Ethan Hawke is not wrong about superhero movies

This week's Superhero Nonsense column unpacks the backlash to the actor's criticism that Hollywood overstates the merits of superhero movies


Earlier this week, Rory O’Connor of The Film Stage published his interview with Ethan Hawke. Conducted at the Locarno Film Festival, it was one of those great, wide-ranging conversations, with the actor touching on everything from the journeyman nature of his job to the possibility of making another Before movie with Richard Linklater and Julie Delpy.

And then, at the very end, a tangent about the value of film festivals – which bring movies that might never find distribution in an industry dominated by major-studio franchise productions – led to this observation about the studios reshaping the discourse around cinema”

“Now we have the problem that they [the studios] tell us Logan is a great movie. Well, it’s a great superhero movie. It still involves people in tights with metal coming out of their hands. It’s not Bresson. It’s not Bergman. But they talk about it like it is. I went to see Logan cause everyone was like, “This is a great movie” and I was like, “Really? No, this is a fine superhero movie.” There’s a difference but big business doesn’t think there’s a difference. Big business wants you to think that this is a great film because they wanna make money off of it.”

The internet being the internet, that last quote – or a disingenuous paraphrase of it – is all most people heard about: Ethan Hawke, that actor who makes all those indies, was shitting on superhero movies. But here’s the thing: Ethan Hawke is not wrong.

As good as it is – and I think it’s very, very good – Logan is not a great movie as Hawke is defining them. By invoking Robert Bresson and Ingmar Bergman in the same breath, he’s gesturing in the direction of some of the greatest movies ever made: films that grapple with spirituality and mortality in a way that clearly appeals to Hawke, the star of Paul Schrader’s First Reformed. Yes, Logan is also about mortality. No, it’s not the same.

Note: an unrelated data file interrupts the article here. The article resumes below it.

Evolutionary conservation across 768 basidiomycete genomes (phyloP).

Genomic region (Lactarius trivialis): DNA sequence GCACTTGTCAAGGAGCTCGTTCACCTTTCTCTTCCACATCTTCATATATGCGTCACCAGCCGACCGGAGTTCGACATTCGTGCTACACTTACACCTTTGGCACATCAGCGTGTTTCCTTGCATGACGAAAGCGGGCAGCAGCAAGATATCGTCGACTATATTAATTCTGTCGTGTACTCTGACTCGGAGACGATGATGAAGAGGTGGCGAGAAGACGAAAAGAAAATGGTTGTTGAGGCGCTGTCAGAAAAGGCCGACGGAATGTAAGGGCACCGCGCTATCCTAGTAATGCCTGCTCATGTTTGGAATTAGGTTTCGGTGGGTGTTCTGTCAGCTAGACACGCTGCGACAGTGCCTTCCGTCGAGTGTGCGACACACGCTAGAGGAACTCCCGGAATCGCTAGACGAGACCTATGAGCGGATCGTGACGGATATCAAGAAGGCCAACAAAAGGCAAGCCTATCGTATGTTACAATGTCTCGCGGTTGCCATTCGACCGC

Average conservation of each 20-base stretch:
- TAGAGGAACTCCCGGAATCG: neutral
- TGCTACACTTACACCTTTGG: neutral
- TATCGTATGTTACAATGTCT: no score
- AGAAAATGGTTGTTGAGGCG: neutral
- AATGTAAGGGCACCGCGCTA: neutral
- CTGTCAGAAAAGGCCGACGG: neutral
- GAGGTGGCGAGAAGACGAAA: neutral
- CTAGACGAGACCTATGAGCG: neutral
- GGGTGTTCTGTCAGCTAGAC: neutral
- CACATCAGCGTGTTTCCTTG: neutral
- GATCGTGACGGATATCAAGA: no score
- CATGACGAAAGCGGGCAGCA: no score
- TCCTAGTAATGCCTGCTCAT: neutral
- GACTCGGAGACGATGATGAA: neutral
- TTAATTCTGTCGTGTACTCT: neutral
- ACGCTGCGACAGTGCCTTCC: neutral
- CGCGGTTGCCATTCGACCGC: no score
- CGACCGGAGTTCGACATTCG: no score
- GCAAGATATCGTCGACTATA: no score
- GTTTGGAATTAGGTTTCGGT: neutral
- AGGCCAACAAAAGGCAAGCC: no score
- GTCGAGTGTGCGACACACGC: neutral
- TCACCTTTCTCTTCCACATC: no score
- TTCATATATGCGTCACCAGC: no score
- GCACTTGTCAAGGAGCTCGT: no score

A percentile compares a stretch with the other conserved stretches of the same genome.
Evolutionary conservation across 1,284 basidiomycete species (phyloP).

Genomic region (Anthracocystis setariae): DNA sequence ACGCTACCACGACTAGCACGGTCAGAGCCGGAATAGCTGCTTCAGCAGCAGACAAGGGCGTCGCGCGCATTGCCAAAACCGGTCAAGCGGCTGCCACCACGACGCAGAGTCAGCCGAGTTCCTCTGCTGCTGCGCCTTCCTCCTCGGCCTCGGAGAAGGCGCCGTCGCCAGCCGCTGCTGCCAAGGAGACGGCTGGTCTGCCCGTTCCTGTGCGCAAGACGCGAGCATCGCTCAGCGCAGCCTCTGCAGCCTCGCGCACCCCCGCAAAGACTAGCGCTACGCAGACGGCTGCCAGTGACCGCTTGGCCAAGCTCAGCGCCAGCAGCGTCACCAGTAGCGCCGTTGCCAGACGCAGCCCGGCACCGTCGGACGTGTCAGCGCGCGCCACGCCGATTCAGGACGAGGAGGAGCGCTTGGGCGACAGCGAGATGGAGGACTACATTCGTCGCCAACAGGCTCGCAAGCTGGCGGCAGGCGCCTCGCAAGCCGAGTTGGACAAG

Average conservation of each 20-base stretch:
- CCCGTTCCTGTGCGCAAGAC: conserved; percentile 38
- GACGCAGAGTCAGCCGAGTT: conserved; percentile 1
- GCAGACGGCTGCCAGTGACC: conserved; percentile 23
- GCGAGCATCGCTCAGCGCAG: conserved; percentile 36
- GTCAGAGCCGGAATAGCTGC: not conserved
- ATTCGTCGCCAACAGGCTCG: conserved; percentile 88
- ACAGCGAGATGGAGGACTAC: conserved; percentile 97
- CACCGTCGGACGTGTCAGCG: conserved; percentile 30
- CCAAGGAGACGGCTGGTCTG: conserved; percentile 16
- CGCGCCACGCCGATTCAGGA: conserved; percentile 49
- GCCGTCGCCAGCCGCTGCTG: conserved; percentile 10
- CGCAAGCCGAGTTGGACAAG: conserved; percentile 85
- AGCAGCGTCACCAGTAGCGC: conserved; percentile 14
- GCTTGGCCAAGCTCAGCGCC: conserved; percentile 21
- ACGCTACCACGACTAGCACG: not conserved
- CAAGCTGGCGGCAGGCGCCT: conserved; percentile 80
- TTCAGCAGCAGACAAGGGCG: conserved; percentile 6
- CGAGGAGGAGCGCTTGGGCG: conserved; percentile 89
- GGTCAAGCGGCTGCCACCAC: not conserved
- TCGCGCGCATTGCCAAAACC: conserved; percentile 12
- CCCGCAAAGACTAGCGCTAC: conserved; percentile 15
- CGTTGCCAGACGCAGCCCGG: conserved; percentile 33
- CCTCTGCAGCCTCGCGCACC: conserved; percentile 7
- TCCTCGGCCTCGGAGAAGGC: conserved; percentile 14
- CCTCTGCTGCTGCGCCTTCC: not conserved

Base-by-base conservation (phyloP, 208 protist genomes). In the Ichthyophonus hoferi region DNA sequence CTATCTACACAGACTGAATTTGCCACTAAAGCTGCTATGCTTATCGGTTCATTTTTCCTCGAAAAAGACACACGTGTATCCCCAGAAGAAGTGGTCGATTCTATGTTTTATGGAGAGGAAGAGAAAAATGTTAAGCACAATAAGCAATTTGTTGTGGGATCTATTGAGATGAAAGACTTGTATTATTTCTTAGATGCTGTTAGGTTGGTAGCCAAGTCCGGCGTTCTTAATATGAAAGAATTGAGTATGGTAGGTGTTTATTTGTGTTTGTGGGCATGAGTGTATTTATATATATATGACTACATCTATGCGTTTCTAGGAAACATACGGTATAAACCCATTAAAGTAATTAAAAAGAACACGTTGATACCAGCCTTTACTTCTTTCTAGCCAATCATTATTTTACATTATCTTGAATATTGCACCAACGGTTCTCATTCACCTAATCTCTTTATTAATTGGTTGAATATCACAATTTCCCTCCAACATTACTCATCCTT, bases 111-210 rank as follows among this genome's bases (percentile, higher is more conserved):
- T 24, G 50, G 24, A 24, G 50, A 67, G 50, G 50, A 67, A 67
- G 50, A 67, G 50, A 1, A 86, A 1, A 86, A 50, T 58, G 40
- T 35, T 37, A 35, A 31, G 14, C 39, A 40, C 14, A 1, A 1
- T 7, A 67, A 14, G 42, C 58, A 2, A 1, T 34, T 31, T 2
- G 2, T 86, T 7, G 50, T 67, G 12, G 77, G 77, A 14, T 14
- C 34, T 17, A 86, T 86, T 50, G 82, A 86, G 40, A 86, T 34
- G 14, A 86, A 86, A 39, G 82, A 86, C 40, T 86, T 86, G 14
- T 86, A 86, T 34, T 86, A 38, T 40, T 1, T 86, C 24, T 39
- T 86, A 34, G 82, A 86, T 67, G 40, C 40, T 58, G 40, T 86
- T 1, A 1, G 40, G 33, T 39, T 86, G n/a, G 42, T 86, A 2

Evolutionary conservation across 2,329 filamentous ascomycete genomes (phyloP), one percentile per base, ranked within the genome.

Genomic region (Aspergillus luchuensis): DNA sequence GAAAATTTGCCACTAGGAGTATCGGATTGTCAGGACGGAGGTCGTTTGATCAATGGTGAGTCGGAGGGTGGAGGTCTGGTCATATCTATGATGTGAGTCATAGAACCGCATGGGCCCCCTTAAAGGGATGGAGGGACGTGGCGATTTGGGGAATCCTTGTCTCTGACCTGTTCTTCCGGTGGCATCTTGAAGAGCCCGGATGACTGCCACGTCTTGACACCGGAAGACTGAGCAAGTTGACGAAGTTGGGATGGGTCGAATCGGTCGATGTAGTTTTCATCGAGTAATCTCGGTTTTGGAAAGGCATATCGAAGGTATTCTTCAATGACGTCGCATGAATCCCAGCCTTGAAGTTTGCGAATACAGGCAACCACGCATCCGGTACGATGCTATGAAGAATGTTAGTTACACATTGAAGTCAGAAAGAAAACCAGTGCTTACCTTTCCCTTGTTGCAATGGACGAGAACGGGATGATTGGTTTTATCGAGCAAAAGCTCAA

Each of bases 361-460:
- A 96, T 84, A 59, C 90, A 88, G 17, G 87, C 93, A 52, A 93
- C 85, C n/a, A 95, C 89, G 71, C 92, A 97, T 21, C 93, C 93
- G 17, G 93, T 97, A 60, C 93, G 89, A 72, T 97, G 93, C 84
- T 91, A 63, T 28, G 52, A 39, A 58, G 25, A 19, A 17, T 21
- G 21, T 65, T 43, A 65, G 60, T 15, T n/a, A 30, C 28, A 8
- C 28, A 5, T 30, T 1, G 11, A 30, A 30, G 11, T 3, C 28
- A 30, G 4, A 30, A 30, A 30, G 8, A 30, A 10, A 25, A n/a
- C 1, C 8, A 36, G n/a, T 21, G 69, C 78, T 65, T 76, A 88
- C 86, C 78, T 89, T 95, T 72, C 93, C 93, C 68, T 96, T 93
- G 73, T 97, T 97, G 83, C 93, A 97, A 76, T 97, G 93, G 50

Hawke is talking about transcendent cinema, and superhero movies have yet to deliver a film that qualifies. It’s a genre that tends towards escapism, which inherently keeps it from turning inward: Peter Parker has angst, and Superman has a God complex, but that’s about as deep as things ever get.

Oddly enough, I’d say M. Night Shyamalan’s Unbreakable is the only superhero movie that even comes close to meeting Hawke’s standard its examination of the moral obligation of exceptional people to do good, even if they’d prefer to live ordinary lives, is definitely something that Bergman and Bresson (and Schrader) would recognize. But no one thinks about Unbreakable that way these days. Now, thanks to Split, it’s just part of the gimmicky Shyamalan Extended Universe.

Naturally, Unbreakable didn’t come up in the Twitter frenzy over Hawke’s observation – the frenzy was all about choosing sides in the face of an insult. And no one gets defensive faster than superhero fandom, who have somehow failed to notice that superhero cinema has become the dominant mode of American moviemaking, its output earning literally billions of dollars a year with no end in sight.

No, the fanboys are still behaving like these things belong exclusively to them, unaware that the media saturation of superhero news is happening because everybody else is going to see Marvel movies too. Including Ethan Hawke, who’s allowed to form his own goddamn opinion.

Superhero Nonsense will be on a break for the next two weeks during the Toronto International Film Festival and will return the week of September 17.

normw@nowtoronto.com | @normwilner

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